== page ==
Adding a second LED

To get more familiar with the code from the original project I decided to add a second LED to the breadboard and adjust the sketch accordingly. This required me to create a new LED variable, a new HTML form element, and define a new ProcessCheckbox function. After making these changes, we now have two checkboxes on the web page, which separately control the two LEDs on the breadboard.

Making a fixed IP address accessible to outside networks

Typically, when you reference the Arduino’s IP address we are just calling an internal address. This means that only devices connected to the same network will have access to the page. I started looking into fixed IP addresses and ways to access the web page outside of my local network. This requires messing with router configuration and by nature will be a different process for each person, therefore, I did not include this in my tutorial. I was, however, able to successfully get a fixed address set up for my device!

I found the following resources very helpful in getting that configured:

Sharing the final project

I made a tutorial for the final project and posted it on was one of the easiest sites to use and ended up being the quickest way to get a tutorial posted.

Below are screenshots of the set-up and a video of the final working product. Code and tutorial are available at

Figure 1. Arduino Circuit Set-Up

Figure 2. Screenshot of webpage served up by the Arduino

The Maker Mindset

I learned through this process that vulnerability often comes with the openness and sharing part of the maker culture. Posting my first tutorial was very scary for me, and if I had not set this requirement for myself early on I probably would not have done it. My project is quite simple, most likely not perfectly coded, and has very little real-world use as is. In the tech world that I am used to, posting something like this would immediately be criticized by other developers. However, I am slowly learning that every accomplishment is worth sharing. The act of sharing is an important part of the learning process. Makers are simultaneously playing the role of student and teacher. And I think that is one thing that makes this maker culture different than others that I have experienced in STEM.

While this project may seem quite minuscule to compared to other projects, I hope it can help a newbie like myself learn how to make adaptions to a beginner project. With each new post, I expect my confidence to grow. I also hope that this post can help others like me overcome their hesitation to share and celebrate their work, regardless of the complexity!



Hammel, B. (2008). Connecting Arduino: Programming And Networking With The Ethernet Shield. CreateSpace Publishing.

Startingelectronics. (2013). Arduino Web Server LED Control. Starting Electronics. Retrieved from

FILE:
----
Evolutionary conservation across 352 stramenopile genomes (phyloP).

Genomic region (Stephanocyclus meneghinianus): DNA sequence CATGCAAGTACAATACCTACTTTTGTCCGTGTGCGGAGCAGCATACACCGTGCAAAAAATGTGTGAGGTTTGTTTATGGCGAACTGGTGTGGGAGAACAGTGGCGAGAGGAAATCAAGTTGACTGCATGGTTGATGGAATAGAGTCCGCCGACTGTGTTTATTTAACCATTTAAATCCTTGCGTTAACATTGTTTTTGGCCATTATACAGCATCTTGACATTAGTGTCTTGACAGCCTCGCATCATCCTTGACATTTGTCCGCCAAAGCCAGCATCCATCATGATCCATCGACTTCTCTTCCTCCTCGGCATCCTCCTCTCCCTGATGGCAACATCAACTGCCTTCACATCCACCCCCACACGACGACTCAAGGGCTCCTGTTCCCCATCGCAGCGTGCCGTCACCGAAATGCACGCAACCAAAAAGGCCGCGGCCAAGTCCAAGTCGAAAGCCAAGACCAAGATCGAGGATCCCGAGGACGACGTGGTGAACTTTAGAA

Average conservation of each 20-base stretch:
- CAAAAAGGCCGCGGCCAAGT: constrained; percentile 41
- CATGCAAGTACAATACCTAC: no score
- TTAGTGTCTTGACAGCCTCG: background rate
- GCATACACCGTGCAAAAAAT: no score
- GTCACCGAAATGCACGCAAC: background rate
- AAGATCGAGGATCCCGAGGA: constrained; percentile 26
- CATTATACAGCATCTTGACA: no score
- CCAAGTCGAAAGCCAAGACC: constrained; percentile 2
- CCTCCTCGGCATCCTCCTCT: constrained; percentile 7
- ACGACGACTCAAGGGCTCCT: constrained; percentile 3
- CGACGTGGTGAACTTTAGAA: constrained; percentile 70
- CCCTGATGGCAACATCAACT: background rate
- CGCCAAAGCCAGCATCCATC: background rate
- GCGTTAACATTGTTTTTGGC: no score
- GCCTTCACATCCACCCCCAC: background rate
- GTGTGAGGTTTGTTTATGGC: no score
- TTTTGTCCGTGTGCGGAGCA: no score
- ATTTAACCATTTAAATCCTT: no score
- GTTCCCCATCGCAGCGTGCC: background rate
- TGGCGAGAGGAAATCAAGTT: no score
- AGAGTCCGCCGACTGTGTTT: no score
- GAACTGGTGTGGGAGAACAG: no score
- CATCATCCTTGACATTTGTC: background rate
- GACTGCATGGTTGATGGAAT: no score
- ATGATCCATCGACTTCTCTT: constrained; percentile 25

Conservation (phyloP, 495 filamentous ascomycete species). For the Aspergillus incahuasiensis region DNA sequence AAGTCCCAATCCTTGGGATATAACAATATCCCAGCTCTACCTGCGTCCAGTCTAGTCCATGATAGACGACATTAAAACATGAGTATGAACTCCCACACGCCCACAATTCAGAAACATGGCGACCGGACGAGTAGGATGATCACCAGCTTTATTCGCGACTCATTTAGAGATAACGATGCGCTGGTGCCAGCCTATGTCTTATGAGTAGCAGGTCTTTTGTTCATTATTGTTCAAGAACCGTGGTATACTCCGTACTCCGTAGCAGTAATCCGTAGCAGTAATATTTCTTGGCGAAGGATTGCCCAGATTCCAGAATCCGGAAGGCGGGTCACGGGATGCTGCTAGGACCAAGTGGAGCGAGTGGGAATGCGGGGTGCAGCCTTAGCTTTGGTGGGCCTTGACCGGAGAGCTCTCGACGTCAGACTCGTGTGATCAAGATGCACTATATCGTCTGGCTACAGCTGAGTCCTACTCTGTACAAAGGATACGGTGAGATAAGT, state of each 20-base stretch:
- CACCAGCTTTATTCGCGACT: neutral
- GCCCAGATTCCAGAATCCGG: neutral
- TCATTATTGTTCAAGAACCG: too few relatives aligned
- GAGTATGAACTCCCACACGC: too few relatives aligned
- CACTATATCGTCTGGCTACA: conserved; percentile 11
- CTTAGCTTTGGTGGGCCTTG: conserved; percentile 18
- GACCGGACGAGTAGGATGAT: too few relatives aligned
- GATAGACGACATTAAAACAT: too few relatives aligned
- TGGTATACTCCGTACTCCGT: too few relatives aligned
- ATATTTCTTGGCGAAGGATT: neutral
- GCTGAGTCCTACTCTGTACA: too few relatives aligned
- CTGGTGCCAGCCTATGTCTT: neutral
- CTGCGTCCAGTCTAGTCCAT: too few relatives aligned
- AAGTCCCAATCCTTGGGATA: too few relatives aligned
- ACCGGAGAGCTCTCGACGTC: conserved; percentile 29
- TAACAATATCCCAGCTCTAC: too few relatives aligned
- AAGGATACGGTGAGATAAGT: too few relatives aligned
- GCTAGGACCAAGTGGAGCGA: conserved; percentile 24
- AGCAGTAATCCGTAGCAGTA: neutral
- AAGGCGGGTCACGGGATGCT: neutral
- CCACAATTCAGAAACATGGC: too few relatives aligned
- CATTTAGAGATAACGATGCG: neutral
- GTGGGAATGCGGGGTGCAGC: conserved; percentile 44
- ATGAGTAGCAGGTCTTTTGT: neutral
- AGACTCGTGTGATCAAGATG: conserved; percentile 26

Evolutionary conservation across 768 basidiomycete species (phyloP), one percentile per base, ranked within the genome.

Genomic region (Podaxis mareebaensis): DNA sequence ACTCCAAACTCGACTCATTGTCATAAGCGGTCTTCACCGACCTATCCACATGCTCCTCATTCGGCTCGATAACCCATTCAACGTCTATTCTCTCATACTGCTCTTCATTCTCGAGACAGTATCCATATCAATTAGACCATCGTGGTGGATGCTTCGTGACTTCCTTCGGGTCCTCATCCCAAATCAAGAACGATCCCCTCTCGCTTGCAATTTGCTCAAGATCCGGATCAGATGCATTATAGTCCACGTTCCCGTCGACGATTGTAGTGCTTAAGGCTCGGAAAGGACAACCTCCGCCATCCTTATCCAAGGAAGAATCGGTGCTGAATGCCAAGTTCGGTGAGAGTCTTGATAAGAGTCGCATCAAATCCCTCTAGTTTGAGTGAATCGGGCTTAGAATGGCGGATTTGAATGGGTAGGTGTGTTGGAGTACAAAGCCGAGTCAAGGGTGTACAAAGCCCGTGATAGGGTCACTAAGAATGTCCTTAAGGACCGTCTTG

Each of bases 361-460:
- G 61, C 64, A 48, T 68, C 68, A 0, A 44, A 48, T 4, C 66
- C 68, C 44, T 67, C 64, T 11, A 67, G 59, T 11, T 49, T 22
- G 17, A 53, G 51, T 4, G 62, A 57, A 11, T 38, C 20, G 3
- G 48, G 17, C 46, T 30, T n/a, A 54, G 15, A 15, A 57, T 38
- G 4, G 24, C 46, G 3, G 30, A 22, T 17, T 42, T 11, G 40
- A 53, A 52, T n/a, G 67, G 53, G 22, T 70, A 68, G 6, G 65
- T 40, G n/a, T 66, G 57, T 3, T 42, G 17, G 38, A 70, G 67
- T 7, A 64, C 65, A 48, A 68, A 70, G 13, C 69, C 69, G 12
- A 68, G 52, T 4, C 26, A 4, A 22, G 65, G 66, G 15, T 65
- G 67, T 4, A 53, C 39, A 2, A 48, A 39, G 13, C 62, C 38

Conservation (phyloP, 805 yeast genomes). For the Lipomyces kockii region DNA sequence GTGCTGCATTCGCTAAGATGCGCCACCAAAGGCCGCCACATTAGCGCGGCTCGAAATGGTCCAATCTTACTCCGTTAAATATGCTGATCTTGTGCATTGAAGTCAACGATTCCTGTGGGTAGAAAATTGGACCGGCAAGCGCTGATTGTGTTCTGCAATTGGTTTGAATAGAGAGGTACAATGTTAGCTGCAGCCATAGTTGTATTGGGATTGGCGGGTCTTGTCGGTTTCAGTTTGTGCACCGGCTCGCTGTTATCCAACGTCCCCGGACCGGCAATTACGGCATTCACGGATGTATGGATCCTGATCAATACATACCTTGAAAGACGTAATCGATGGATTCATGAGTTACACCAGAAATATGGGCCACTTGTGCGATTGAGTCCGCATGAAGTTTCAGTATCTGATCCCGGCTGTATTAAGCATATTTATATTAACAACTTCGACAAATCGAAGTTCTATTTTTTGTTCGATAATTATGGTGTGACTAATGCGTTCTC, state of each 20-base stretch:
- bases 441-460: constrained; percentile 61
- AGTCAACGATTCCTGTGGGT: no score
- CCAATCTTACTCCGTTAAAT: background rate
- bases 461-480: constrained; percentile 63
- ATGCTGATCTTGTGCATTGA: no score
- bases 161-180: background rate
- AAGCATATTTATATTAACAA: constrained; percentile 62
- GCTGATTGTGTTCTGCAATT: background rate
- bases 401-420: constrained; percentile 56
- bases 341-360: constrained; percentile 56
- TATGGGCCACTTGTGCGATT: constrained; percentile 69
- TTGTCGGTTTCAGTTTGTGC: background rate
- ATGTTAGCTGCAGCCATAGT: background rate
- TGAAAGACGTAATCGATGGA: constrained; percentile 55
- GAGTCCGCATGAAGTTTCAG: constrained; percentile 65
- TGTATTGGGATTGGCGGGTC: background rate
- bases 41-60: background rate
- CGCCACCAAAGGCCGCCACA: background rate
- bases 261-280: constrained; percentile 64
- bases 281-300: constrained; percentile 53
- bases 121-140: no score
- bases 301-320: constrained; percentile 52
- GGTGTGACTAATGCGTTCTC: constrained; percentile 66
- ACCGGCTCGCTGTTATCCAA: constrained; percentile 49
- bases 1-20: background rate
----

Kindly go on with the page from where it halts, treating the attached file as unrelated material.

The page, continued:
Journal 4: Web Server LED Control Project

Successfully completing my first project from a member within the Arduino community!

One of my goals for this journey was to complete a project that was submitted by a member of the Arduino community. After my first failed attempt at completing the Arduino Powered Lucky Cat project, I took a step back and learned how to use the Ethernet Shield. In my second project search I was still interested in finding something related to web development (this time using the Ethernet Shield), but I also made sure to pay more attention to the skill level. The perfect project would also let me utilize some of the beginner knowledge that I had learned about circuits and breadboards.

Finding a beginner level project that used the Ethernet Shield was much harder than I had anticipated. After searching through my usual sites, a simple Google search lead me to a project on called Arduino Web Server LED Control.

In this project the Arduino and Ethernet Shield are used as a web server. Together they serve up a simple HTML page with a form that allows you to control an LED on the breadboard that is also powered by the Arduino.

This project ended up being a great success! The instructions on the site were thorough and easy for a beginner to follow. However, as I learned while setting the shield up, I had to call the Ethernet2 library in my sketch instead of the more popular Ethernet library.

Below are screenshots of the set-up and a video of the final working product.


Picture of Arduino circuit set up.


Screenshot of web page that the Arduino serves up.



Lessons Learned

Taking a step back after my first failed project was key to the success of this one. Rather than getting discouraged, I recognized that I was entering an area of the Arduino world that was completely foreign to me. While learning about circuits, the Arduino Project Book started by giving an overview of how circuits work in general, and then more advanced topics were slowly introduced as you progressed through the book. I took a similar approach for learning how to connect to the internet. I began by reviewing the basics of web servers, clients, and DNS, and then followed introductory tutorials with the Ethernet Shield before attempting the project described above.


Startingelectronics. (2013). Arduino Web Server LED Control. Starting Electronics. Retrieved from